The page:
The conference, a sweeping examination of the everyday challenges that often stand between us and the deeper spiritual life for which we long, asks the questions – Are we as “crazybusy” as the world around us? And if the answer is yes, are we ready to pause in the midst of our fast-paced lives and reconnect with the persons we have been created to be, rediscovering a source of stillness and peace?
Miller is the author of multiple New York Times Bestsellers including Blue Like Jazz and A Million Miles in a Thousand Years. He serves on the Presidential Task Force on Fatherhood and Healthy Families and is a sought-after speaker. He recently launched the Storyline Conference that helps people structure their lives using a cohesive narrative. He is also the founder of The Mentoring Project and blogs almost daily at www.donmilleris.com.
With contagious wit and deep insights that come from personal experience, Miller tells us that the Christian faith should be a relationship, not a formula. The Bible, he says, is not a math book, but the story of how God wants to be involved in our lives and how that relationship plays out with specific people at specific times in history.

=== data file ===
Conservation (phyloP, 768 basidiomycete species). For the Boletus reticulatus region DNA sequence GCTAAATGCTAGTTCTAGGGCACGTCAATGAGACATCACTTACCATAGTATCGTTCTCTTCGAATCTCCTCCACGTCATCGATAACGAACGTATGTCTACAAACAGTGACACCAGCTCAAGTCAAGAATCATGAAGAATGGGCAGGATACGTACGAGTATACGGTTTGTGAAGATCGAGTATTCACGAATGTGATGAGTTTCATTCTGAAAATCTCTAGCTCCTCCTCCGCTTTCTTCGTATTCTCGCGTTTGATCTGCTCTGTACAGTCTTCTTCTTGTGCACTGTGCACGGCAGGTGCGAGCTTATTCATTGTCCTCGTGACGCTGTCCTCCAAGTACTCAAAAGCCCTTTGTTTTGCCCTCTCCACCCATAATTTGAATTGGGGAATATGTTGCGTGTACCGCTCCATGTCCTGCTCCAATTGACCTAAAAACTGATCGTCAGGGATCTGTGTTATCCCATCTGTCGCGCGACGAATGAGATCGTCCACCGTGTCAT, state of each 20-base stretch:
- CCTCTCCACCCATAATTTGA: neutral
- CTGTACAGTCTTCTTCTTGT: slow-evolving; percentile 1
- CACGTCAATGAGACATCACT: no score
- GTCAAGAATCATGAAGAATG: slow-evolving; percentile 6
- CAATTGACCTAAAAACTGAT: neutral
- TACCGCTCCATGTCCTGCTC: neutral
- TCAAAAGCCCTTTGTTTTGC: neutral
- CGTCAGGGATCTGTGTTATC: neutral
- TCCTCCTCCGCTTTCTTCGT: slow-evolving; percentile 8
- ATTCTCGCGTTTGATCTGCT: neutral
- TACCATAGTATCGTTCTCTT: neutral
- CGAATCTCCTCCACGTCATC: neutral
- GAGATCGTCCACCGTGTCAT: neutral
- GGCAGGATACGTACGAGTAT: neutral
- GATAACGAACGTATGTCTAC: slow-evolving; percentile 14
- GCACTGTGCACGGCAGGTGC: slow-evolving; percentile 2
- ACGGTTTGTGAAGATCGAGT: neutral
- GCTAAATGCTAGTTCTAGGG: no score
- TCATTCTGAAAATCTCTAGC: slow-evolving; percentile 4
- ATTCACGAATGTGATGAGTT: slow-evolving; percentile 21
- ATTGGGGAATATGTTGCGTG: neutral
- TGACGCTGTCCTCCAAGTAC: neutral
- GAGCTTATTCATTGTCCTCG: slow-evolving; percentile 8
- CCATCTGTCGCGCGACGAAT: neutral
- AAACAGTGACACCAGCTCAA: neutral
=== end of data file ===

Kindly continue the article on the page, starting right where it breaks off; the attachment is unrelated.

“The Bible is mostly narrative history with some epistles at the end,” he says in discussing the focus for this Montreat conference. “So I think we should read the history like history, and the letters like letters. The operas we should read like operas and the poems like poems. We should also read each piece and understand as though we were in the shoes of the people who were intended to receive them, then ask ourselves if the truths have bearing on our lives here today.”
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With the U.S. Navy SEALS prominent in the news after their daring raid on Osama bin Laden’s compound in Pakistan, Presbyterian minister Bud Frimoth in Portland, Ore., recommends an obscure but important memoir by the late Rev. Cliff Baker, who died last winter.
Baker, who grew up in the back of a speakeasy during Prohibition, quit school in Vancouver, WA, at age 16 and enlisted in the Navy early in WWII. His combination of skills and aptitudes earned him a spot in a special unit that was to eventually become the Navy SEALS. He was one of only two of the 200 in his unit to survive the war.
After the war, Baker graduated from college, despite never having graduated from high school, and then San Francisco Theological Seminary. He then served pastorates from the logging camps of northern California to the San Jose, Calif. inner city and eventually back to his native southwestern Washington State.
Along the way, Baker wrote his self-published memoir, From Speakeasy to the Cross (Winepress). Frimoth writes: “Cliff’s story is one that will inspire and sometimes raise questions as to his techniques of ministry, but you’ll walk away appreciative that God could call such a dynamic and articulate man to be of service in some of the hardest places imaginable and there be a man sharing in lovingly ways faith in Christ as Lord and Savior of his life.” The book is available at Amazon.